What do you notice when you take a look at this compilation of four photos? They are a snapshot of the day we walked from Pen-y-Pas up to the top of Snowdon.  You can get a sense of how steep it was in part from the first one.  You can see the bright blue sky in the second; the smiles and the distance I covered but that’s only part of the story.

That day I reached my physical limits.  I had dreamed of doing Crib Goth and we were almost on the ridge but there was quite an exposed part and the rocks were becoming slippery from the rain; and one of our party lost their nerve.  That was the first setback.  We got the rope out and used it to help the girls get down to safety.  We had to retrace our steps quite a way and then found our own path across the lower scree slopes beneath that ridge line before dropping down onto the pyg track.

The tough decision

In total that cost us a couple of hours.  There was still talk about doing half the horse shoe and I was excited at the prospect as it would mean doing at least one ridge walk. Two hours later at 14.50 I took another very tough decision.  Within 200 metres of the summit I decided to turn back.  I knew I was holding my husband and youngest back.  I was physically exhausted and had started making mistakes and missing my footing.

It was one of those rare days in the mountains when the sun is shining and you can see for miles around.  I could see the summit and longed to be on it.  Yet I took the decision to turn back so as not to hold the others back; and for my own safety.  We had slowed down considerably and my lack of speed was having an impact on the whole party.

The return

It still took us nearly 3 hours to get back to the Youth Hostel – the route included going down the “stairs” to join the miners track.  You get a sense of how step that descent was from the first photo.  I was hugely disappointed and initially felt I had failed.  However my daughter was so pleased to be going back and could not have been better company.  It was a wonderful opportunity for some mother-daughter bonding.  My husband always says we are like two peas in a pod so it was really good to have that time.

If you know me well, you will know that I have incredible willpower and self-discipline.  Two years ago I trained for and completed my first ultra marathon.  I then did three more last year because I could.  So reaching the point of exhaustion was new for me: having no energy to carry on.

Was it a failure?

On one level yes as I did not reach my goal.  In many other ways no because I did listen to my body and I turned back before any lasting damage was done. It is the first time ever that I have not made it to the top of a mountain.

What does this mean for you?

What limits do you place on yourself?  If you value your autonomy you may feel placing limits on yourself can curb your freedom.  What if it was actually the opposite?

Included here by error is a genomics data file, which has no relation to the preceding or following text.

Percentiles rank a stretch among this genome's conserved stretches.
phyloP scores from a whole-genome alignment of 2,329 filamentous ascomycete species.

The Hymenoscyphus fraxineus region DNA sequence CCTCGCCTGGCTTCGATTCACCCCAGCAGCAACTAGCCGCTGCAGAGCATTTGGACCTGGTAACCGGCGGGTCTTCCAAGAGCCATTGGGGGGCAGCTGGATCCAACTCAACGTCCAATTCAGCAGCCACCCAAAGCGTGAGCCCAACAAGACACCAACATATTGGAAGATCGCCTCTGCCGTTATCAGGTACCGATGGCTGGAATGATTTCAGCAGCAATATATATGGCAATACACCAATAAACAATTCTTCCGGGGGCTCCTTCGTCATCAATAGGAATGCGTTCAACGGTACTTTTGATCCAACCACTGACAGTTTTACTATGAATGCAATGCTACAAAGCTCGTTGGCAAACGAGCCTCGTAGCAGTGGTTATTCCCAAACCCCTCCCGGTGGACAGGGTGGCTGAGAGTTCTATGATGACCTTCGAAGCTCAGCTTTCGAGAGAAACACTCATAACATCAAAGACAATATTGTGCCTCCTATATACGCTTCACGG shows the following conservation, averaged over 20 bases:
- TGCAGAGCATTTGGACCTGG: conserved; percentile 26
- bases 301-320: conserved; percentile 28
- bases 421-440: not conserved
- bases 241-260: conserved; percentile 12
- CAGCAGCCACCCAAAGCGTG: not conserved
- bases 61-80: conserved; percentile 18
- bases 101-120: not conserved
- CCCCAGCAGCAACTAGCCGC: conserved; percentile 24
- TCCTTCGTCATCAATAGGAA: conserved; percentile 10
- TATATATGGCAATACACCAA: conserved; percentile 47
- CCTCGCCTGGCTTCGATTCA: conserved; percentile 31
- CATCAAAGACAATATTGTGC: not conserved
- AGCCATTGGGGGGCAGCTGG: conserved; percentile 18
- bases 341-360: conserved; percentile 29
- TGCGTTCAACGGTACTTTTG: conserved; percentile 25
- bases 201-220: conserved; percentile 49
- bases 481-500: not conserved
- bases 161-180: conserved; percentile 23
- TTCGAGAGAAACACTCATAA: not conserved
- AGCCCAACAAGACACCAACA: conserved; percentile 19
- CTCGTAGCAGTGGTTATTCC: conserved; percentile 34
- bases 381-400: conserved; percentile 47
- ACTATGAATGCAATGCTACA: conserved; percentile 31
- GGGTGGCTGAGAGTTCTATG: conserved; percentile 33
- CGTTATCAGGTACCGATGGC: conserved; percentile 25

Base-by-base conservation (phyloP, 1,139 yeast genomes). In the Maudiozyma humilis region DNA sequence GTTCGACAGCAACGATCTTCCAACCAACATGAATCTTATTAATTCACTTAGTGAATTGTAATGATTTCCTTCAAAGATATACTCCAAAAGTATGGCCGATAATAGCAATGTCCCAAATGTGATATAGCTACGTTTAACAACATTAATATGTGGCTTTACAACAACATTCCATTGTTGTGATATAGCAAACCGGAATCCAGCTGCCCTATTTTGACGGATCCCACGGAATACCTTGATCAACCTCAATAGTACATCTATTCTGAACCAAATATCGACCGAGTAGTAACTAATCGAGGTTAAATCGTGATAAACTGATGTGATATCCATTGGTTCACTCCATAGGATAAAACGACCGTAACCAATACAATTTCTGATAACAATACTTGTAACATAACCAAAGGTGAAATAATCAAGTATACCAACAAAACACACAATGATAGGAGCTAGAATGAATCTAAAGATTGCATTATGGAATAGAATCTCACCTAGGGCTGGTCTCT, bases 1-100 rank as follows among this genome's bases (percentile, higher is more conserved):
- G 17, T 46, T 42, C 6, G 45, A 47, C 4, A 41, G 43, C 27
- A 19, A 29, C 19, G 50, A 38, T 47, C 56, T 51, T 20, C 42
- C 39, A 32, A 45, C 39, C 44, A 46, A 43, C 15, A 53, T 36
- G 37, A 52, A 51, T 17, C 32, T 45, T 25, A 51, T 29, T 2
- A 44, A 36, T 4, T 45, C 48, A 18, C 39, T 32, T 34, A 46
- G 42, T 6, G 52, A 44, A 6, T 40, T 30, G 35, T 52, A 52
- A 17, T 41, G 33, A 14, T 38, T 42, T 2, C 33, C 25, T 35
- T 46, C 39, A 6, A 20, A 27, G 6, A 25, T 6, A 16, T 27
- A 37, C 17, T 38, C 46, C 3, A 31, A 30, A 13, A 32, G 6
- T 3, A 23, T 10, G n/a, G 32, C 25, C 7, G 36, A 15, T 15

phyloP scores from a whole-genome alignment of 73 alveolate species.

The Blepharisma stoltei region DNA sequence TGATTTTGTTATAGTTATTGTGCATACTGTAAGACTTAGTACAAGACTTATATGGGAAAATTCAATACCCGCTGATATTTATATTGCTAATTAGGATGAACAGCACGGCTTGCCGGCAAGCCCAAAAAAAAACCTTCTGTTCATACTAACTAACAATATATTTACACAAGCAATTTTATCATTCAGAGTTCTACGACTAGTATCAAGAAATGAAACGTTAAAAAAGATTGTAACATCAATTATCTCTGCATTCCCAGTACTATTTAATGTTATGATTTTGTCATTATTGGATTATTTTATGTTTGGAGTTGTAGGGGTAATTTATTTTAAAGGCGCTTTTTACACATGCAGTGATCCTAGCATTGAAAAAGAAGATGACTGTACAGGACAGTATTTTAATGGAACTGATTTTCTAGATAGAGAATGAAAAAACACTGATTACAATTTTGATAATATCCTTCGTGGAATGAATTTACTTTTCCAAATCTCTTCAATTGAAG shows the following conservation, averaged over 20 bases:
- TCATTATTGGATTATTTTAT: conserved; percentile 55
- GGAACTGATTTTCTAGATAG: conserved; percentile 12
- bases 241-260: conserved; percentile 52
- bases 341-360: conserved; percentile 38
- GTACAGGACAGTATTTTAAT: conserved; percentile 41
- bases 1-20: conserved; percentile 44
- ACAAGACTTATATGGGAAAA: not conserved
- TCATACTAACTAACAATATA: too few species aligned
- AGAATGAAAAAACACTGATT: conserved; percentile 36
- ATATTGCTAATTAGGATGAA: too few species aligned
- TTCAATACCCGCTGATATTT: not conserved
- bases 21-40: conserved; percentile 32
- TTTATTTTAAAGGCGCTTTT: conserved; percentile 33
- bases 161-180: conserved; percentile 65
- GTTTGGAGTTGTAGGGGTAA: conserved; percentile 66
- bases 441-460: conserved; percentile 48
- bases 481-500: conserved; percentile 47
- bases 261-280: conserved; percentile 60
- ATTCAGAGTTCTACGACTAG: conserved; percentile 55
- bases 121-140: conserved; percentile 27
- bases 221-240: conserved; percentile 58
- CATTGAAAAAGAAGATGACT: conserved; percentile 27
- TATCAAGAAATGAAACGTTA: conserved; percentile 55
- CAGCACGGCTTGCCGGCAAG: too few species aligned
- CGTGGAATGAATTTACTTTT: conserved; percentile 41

What if placing limits on yourself helps you to be more true to your whole self?  My big take away from my recent experience was that in many ways we can treat every aspect of our life like a bank account.  Every action you take, you are either placing deposits in that bank account or making withdrawals.  

If your primary focus is on your own productivity to the exclusion of almost everything else, then it is quite likely there will be an inverse reaction on your physical health.  To be at optimum fitness levels you need to exercise regularly and keep an eye on what you eat and drink.  One of my clients exercises every other day as a nod to her desire for autonomy. For her that’s more realistic and it enables her to embrace her other commitment to herself that goes against her desire for autonomy..

How do you want your life to look?

Many people are away in August or spending more time with their families. If this is you then you may find it easier to get into a relaxed state so you can reassess how you want the last third of 2020 to be.

I believe we are co-creators of our reality and whilst I don’t believe in rigid plans, I would say it is important to reflect regularly so you know how you feel about where you are. 2020 has not been very different from what many expected.  How do you feel about that?

Reflection helps you get clear about what has worked and what you want to change.  It’s often small tweaks that come from observing what makes you feel good.  If you are not sure then experiment, play and make notes.  If something feels good, do more of it.  If it doesn’t, do less of it or cease altogether.

To conclude it is easy to be hard on yourself when things don’t go according to your initial plan or ideas for the day.  When that happens, your inner bitch can have a field day telling you that you are a failure.  If you notice it but do not feed it, it’s grip on you will loosen and you will find a deeper truth beneath all that.

Going back to me I valued having quality time with just one of my daughters and learning more about the importance of surrender.  From that state of acceptance emerged the following self-enquiry:  is making such strenuous physical exertions something that I want to do going forwards? The jury is out on that for the moment whilst I just sit with it to see what’s really true for me now.

What are you sitting with right now? I would love to know so do drop me a line if this has sparked something in you.

What if any limits, do you impose on yourself?
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